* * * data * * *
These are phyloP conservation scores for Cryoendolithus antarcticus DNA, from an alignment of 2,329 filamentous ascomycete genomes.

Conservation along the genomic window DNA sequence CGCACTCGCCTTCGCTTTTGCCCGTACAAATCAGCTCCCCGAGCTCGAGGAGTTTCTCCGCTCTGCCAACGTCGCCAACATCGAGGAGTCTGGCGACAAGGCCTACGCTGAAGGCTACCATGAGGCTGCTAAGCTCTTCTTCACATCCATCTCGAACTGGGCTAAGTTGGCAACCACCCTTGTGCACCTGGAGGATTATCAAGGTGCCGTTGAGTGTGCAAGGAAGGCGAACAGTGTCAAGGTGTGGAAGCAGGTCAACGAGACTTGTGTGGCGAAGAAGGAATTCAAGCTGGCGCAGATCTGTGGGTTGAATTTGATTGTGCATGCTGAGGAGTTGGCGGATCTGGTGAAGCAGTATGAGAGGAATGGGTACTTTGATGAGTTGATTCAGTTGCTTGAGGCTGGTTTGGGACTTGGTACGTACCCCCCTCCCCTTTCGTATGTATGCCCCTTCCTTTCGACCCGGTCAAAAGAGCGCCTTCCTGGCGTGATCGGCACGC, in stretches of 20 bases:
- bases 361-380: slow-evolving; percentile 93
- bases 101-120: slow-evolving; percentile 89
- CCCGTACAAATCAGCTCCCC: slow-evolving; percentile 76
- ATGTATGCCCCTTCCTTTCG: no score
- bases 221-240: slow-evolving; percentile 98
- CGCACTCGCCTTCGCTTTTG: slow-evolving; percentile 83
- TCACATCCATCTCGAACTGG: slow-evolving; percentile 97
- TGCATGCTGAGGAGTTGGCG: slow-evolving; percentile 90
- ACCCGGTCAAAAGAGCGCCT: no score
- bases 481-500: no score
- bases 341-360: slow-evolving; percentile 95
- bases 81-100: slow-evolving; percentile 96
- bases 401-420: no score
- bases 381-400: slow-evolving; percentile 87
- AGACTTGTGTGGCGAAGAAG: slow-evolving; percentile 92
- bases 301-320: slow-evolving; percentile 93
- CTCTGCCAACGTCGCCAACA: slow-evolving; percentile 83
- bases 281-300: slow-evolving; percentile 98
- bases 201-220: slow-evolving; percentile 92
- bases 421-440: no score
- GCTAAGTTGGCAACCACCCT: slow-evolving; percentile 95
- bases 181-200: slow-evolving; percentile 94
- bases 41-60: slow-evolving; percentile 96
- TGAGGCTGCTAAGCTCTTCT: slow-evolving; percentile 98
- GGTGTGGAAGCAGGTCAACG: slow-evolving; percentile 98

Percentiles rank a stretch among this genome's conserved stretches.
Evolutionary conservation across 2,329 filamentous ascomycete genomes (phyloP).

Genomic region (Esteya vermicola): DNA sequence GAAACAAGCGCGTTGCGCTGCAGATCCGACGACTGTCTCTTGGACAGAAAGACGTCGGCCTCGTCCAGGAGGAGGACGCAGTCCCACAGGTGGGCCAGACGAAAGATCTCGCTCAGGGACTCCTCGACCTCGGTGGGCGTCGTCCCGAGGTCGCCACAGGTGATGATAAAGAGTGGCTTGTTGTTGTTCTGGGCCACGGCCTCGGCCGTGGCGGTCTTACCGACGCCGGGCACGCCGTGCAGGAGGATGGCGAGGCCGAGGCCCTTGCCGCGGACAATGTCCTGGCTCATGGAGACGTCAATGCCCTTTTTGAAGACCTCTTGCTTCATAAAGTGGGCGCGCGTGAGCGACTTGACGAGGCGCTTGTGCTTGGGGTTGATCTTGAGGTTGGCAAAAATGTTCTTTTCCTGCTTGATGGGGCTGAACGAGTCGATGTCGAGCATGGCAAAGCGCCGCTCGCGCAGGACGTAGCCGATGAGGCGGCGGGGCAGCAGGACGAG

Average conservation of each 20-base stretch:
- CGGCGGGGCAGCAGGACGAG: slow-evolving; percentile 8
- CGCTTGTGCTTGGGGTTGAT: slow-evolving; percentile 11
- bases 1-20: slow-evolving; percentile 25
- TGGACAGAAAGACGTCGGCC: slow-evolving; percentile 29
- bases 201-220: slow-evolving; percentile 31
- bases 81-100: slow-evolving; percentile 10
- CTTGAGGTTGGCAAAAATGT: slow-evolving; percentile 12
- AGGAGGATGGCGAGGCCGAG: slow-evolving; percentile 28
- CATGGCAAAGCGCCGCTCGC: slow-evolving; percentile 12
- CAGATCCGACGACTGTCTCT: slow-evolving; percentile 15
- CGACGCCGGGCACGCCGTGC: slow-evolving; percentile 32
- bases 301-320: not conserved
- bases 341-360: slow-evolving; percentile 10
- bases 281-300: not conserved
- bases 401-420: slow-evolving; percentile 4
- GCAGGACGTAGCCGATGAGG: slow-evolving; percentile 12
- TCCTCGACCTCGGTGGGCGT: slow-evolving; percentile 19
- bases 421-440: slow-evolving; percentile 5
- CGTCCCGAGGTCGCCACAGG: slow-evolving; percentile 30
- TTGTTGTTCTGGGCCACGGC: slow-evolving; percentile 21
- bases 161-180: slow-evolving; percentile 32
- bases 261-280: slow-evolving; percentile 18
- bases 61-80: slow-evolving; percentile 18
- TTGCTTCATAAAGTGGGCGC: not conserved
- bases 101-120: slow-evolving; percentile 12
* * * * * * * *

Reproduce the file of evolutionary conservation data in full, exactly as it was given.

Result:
These are phyloP conservation scores for Cryoendolithus antarcticus DNA, from an alignment of 2,329 filamentous ascomycete genomes.

Conservation along the genomic window DNA sequence CGCACTCGCCTTCGCTTTTGCCCGTACAAATCAGCTCCCCGAGCTCGAGGAGTTTCTCCGCTCTGCCAACGTCGCCAACATCGAGGAGTCTGGCGACAAGGCCTACGCTGAAGGCTACCATGAGGCTGCTAAGCTCTTCTTCACATCCATCTCGAACTGGGCTAAGTTGGCAACCACCCTTGTGCACCTGGAGGATTATCAAGGTGCCGTTGAGTGTGCAAGGAAGGCGAACAGTGTCAAGGTGTGGAAGCAGGTCAACGAGACTTGTGTGGCGAAGAAGGAATTCAAGCTGGCGCAGATCTGTGGGTTGAATTTGATTGTGCATGCTGAGGAGTTGGCGGATCTGGTGAAGCAGTATGAGAGGAATGGGTACTTTGATGAGTTGATTCAGTTGCTTGAGGCTGGTTTGGGACTTGGTACGTACCCCCCTCCCCTTTCGTATGTATGCCCCTTCCTTTCGACCCGGTCAAAAGAGCGCCTTCCTGGCGTGATCGGCACGC, in stretches of 20 bases:
- bases 361-380: slow-evolving; percentile 93
- bases 101-120: slow-evolving; percentile 89
- CCCGTACAAATCAGCTCCCC: slow-evolving; percentile 76
- ATGTATGCCCCTTCCTTTCG: no score
- bases 221-240: slow-evolving; percentile 98
- CGCACTCGCCTTCGCTTTTG: slow-evolving; percentile 83
- TCACATCCATCTCGAACTGG: slow-evolving; percentile 97
- TGCATGCTGAGGAGTTGGCG: slow-evolving; percentile 90
- ACCCGGTCAAAAGAGCGCCT: no score
- bases 481-500: no score
- bases 341-360: slow-evolving; percentile 95
- bases 81-100: slow-evolving; percentile 96
- bases 401-420: no score
- bases 381-400: slow-evolving; percentile 87
- AGACTTGTGTGGCGAAGAAG: slow-evolving; percentile 92
- bases 301-320: slow-evolving; percentile 93
- CTCTGCCAACGTCGCCAACA: slow-evolving; percentile 83
- bases 281-300: slow-evolving; percentile 98
- bases 201-220: slow-evolving; percentile 92
- bases 421-440: no score
- GCTAAGTTGGCAACCACCCT: slow-evolving; percentile 95
- bases 181-200: slow-evolving; percentile 94
- bases 41-60: slow-evolving; percentile 96
- TGAGGCTGCTAAGCTCTTCT: slow-evolving; percentile 98
- GGTGTGGAAGCAGGTCAACG: slow-evolving; percentile 98

Percentiles rank a stretch among this genome's conserved stretches.
Evolutionary conservation across 2,329 filamentous ascomycete genomes (phyloP).

Genomic region (Esteya vermicola): DNA sequence GAAACAAGCGCGTTGCGCTGCAGATCCGACGACTGTCTCTTGGACAGAAAGACGTCGGCCTCGTCCAGGAGGAGGACGCAGTCCCACAGGTGGGCCAGACGAAAGATCTCGCTCAGGGACTCCTCGACCTCGGTGGGCGTCGTCCCGAGGTCGCCACAGGTGATGATAAAGAGTGGCTTGTTGTTGTTCTGGGCCACGGCCTCGGCCGTGGCGGTCTTACCGACGCCGGGCACGCCGTGCAGGAGGATGGCGAGGCCGAGGCCCTTGCCGCGGACAATGTCCTGGCTCATGGAGACGTCAATGCCCTTTTTGAAGACCTCTTGCTTCATAAAGTGGGCGCGCGTGAGCGACTTGACGAGGCGCTTGTGCTTGGGGTTGATCTTGAGGTTGGCAAAAATGTTCTTTTCCTGCTTGATGGGGCTGAACGAGTCGATGTCGAGCATGGCAAAGCGCCGCTCGCGCAGGACGTAGCCGATGAGGCGGCGGGGCAGCAGGACGAG

Average conservation of each 20-base stretch:
- CGGCGGGGCAGCAGGACGAG: slow-evolving; percentile 8
- CGCTTGTGCTTGGGGTTGAT: slow-evolving; percentile 11
- bases 1-20: slow-evolving; percentile 25
- TGGACAGAAAGACGTCGGCC: slow-evolving; percentile 29
- bases 201-220: slow-evolving; percentile 31
- bases 81-100: slow-evolving; percentile 10
- CTTGAGGTTGGCAAAAATGT: slow-evolving; percentile 12
- AGGAGGATGGCGAGGCCGAG: slow-evolving; percentile 28
- CATGGCAAAGCGCCGCTCGC: slow-evolving; percentile 12
- CAGATCCGACGACTGTCTCT: slow-evolving; percentile 15
- CGACGCCGGGCACGCCGTGC: slow-evolving; percentile 32
- bases 301-320: not conserved
- bases 341-360: slow-evolving; percentile 10
- bases 281-300: not conserved
- bases 401-420: slow-evolving; percentile 4
- GCAGGACGTAGCCGATGAGG: slow-evolving; percentile 12
- TCCTCGACCTCGGTGGGCGT: slow-evolving; percentile 19
- bases 421-440: slow-evolving; percentile 5
- CGTCCCGAGGTCGCCACAGG: slow-evolving; percentile 30
- TTGTTGTTCTGGGCCACGGC: slow-evolving; percentile 21
- bases 161-180: slow-evolving; percentile 32
- bases 261-280: slow-evolving; percentile 18
- bases 61-80: slow-evolving; percentile 18
- TTGCTTCATAAAGTGGGCGC: not conserved
- bases 101-120: slow-evolving; percentile 12